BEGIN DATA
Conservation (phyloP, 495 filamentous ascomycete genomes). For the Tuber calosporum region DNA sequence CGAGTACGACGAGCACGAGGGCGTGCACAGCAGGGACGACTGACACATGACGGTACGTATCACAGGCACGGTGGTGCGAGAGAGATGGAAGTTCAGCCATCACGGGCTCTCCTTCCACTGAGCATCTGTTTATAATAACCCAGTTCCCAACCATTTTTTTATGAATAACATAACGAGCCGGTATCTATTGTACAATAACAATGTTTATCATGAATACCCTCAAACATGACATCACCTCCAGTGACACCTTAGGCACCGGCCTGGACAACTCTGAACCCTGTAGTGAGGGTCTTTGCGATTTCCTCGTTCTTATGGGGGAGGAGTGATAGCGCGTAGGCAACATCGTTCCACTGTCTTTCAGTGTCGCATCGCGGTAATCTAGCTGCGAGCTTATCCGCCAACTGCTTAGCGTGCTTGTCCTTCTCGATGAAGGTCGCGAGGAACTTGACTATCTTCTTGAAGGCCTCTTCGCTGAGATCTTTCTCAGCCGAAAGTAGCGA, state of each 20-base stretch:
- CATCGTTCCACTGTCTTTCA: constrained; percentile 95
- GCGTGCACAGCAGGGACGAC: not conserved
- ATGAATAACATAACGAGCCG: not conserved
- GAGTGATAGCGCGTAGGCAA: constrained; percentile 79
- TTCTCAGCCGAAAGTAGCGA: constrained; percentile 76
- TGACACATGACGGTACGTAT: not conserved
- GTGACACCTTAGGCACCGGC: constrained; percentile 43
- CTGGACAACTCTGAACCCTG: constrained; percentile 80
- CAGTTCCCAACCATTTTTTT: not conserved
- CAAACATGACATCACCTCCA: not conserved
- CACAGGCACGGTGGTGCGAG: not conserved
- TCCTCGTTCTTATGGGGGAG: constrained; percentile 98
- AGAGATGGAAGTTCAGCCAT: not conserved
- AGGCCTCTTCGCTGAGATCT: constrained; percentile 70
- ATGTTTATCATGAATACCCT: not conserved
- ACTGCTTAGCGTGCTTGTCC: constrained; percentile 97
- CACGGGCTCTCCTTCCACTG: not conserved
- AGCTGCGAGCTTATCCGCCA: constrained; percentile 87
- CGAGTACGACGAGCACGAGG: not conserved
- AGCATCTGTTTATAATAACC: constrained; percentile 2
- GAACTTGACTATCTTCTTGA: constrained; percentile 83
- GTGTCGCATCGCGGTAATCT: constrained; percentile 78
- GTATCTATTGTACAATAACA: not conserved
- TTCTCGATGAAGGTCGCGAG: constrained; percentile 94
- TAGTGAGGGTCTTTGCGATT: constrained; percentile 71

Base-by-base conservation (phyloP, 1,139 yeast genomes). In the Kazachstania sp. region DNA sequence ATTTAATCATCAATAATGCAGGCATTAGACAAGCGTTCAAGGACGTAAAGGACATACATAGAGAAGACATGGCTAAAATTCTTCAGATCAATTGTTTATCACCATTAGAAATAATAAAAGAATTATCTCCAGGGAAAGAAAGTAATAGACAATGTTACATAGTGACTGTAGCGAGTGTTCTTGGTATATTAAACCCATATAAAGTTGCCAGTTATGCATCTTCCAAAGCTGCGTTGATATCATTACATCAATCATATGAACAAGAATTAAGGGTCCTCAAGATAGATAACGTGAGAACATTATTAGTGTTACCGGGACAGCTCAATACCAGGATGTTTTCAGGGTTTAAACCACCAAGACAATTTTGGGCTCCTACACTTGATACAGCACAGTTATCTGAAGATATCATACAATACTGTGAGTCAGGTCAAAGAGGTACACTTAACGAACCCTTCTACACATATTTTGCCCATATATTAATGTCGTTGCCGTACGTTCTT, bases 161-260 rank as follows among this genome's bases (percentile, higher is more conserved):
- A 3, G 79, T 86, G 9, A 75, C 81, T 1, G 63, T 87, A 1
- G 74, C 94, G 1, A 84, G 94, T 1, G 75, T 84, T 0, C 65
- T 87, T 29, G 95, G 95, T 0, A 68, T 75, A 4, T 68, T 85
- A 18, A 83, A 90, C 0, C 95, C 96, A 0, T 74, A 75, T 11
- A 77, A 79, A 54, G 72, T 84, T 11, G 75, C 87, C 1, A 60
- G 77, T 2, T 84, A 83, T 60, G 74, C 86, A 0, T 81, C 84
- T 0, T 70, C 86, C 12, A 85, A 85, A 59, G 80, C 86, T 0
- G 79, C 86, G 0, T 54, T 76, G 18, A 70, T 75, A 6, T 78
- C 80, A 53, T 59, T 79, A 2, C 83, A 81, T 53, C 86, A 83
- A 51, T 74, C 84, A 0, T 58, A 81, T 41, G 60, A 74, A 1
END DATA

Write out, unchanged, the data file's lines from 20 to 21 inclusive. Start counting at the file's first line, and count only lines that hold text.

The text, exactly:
- CGAGTACGACGAGCACGAGG: not conserved
- AGCATCTGTTTATAATAACC: constrained; percentile 2